Monday, 11 June 2018
Otherlife (4½ Stars)
Ren Amari is the software developer and co-founder of a company called OtherLife. Based on research by her father, she has developed a drug that enables a person to experience lengthy experiences, up to a year, in a single minute. She doesn't like it being called a drug, she prefers to call it biological software.
It's not random hallucinations. You select what you want to experience in advance. You can choose to be by the beach, or on a mountain, or in a forest. When you're there you can interact with the environment, and the weather is always good. The main purpose of the drug is recreation. If a worker is stressed he can have a week's holiday in his lunch break and return to work full of energy. Future applications involve education, such as learning to drive within a minute. The release of the drug to the public is now only seven days away.
Both Ren and her business partner Sam have other plans for the drug that they keep secret from one another. Ren's brother has been in a coma for three years after almost drowning at sea. She thinks she can heal him by planting new memories in his mind. Sam wants to sell the drug to the government for use on criminals. Using the drug a person can serve a 10-year prison sentence in a few minutes, putting an end to overcrowded prisons. There are even plans to make multiple life sentences a reality by putting a person in a virtual cell for hundreds of years.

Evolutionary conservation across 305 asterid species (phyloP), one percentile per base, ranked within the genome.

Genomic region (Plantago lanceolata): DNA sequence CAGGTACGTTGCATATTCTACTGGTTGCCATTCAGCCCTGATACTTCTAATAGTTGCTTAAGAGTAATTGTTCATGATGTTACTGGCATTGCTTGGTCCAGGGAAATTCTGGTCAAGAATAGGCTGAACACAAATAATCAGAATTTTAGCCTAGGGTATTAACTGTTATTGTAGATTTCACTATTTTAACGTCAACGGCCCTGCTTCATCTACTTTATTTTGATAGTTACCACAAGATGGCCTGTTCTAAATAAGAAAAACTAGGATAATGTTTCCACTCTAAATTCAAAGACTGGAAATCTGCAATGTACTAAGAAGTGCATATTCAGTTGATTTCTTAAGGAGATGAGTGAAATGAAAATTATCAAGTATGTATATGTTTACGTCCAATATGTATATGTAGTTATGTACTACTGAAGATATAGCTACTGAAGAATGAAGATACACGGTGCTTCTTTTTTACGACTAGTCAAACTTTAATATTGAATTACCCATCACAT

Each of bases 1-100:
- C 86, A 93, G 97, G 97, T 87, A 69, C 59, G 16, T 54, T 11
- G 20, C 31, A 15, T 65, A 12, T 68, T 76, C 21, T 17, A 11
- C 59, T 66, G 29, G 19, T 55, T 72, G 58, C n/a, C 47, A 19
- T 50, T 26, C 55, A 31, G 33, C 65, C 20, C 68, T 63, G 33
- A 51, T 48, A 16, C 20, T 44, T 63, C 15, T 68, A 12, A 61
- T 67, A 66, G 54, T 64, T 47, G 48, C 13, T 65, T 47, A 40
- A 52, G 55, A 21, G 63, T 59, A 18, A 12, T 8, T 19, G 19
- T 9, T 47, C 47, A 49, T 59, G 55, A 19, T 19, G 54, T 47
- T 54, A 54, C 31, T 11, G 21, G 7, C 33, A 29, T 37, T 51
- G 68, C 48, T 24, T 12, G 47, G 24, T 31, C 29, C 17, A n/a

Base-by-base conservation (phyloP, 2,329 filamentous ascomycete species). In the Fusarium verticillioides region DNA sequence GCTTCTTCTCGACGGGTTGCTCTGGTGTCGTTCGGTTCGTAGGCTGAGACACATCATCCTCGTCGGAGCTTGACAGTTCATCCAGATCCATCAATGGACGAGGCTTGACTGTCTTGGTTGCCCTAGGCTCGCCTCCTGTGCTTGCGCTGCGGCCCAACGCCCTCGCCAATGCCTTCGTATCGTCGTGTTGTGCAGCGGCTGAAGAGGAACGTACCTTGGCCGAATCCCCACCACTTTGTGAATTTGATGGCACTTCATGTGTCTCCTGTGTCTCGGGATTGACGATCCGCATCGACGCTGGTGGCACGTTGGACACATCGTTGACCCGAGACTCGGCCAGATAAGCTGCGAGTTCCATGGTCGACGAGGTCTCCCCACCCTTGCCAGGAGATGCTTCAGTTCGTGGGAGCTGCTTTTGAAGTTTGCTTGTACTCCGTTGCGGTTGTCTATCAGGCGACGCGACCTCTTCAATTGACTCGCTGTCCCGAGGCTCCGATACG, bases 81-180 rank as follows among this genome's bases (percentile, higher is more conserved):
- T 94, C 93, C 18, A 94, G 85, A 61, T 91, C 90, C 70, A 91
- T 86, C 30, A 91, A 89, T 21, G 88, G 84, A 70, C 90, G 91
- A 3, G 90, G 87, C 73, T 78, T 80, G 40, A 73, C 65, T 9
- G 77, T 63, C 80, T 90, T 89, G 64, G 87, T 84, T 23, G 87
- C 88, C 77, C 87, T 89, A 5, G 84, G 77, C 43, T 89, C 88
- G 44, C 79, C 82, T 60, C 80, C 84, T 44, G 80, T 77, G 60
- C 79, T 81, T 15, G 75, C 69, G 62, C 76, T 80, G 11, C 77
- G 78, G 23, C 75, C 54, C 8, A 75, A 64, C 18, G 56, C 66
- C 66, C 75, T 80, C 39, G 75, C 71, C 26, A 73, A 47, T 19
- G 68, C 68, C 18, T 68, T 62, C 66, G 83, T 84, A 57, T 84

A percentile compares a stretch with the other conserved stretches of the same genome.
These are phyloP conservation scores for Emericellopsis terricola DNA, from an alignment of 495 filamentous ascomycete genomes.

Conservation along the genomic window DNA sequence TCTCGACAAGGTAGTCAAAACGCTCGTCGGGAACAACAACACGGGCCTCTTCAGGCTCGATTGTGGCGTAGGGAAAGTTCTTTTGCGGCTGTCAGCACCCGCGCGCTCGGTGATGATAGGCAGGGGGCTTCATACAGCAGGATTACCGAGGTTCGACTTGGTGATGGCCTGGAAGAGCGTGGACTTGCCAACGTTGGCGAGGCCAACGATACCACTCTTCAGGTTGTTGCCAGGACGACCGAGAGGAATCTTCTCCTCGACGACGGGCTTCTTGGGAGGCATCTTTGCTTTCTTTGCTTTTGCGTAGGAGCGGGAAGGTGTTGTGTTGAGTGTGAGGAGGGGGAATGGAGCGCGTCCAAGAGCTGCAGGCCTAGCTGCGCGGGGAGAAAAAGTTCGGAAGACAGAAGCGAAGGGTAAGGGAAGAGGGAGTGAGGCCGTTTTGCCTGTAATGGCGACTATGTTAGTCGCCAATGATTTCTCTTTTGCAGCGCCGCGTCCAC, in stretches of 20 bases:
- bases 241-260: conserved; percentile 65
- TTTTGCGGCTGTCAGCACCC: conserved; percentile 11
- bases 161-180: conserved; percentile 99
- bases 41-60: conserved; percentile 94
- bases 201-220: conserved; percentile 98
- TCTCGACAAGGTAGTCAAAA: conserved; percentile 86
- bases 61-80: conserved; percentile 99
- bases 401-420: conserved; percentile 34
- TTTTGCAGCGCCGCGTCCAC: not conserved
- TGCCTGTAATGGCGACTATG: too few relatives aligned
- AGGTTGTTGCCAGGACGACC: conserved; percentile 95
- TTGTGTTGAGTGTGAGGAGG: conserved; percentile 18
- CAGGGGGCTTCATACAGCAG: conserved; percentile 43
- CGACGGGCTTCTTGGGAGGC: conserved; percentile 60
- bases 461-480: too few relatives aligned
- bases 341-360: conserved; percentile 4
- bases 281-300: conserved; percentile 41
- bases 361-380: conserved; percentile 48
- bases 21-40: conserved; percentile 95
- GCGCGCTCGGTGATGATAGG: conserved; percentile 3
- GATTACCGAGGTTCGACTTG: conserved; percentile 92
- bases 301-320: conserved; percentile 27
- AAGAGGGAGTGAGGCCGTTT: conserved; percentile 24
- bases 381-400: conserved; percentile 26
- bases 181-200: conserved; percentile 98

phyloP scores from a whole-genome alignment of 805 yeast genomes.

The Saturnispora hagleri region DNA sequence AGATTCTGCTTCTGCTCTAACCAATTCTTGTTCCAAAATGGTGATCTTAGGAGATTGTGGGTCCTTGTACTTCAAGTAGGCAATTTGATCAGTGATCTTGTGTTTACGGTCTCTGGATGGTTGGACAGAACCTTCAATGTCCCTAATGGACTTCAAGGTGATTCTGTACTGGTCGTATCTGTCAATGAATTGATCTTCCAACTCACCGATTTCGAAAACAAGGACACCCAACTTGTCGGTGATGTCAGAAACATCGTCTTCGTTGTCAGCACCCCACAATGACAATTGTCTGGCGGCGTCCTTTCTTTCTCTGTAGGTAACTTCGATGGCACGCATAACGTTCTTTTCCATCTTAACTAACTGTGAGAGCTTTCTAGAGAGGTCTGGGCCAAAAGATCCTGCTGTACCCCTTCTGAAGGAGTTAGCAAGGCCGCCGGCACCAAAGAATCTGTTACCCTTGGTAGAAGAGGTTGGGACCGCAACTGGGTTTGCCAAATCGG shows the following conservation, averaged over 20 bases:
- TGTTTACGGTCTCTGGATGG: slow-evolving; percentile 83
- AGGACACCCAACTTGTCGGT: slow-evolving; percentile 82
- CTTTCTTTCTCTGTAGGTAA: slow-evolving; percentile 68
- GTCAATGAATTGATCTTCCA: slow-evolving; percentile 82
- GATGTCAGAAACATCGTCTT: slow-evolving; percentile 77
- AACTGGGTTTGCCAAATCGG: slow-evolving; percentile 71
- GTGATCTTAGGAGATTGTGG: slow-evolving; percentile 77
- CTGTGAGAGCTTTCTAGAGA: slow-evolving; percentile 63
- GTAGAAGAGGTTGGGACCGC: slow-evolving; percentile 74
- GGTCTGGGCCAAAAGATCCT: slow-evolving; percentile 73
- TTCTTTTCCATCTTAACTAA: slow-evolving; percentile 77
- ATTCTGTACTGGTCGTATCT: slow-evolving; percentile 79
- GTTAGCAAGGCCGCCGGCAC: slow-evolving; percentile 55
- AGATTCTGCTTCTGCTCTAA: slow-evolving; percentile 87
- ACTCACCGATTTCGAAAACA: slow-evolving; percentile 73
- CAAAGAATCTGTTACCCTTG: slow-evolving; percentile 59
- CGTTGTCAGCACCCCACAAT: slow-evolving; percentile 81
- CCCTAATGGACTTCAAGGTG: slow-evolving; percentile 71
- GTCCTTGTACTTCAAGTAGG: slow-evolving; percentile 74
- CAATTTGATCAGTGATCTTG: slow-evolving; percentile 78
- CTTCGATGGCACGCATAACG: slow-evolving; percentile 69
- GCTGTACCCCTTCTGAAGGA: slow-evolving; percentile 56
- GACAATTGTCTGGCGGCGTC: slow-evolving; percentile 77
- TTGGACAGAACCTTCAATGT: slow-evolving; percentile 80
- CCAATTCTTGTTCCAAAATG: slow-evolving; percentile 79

Isn't there also a danger of addiction? Ren's boyfriend Danny enjoys a skiing trip in her apartment. He enjoys it so much that he wants to do it again. Ren tells him it's too soon, but he grabs an untested version of the drug and administers it to himself. He dies. Ren is arrested, but she's told that she won't have to go to court if she volunteers to test a one year virtual prison sentence. Any fears she had about the use of the drug for imprisonment being inhumane are verified. It's one year in solitary confinement in a small room. There's no window, and the only light is a number on the wall telling her what day it is, counting up from 1 to 365.
I don't know how a person can remain sane after a year in solitary confinement. There's not even a guard bringing her food every day. Her daily rations of canned tuna and water just appear in a cupboard every day when she wakes up. But the biggest horror is yet to come. After a year the counter is reset from 365 to 1 and the time starts again.
That's the most I can tell you without giving away too many spoilers. This is a fascinating science fiction film that I can strongly recommend to my readers. It's an Australian film, proving once more that high quality films can be made outside of Hollywood. Netflix has the exclusive rights to "OtherLife", so you won't be able to buy it on disc.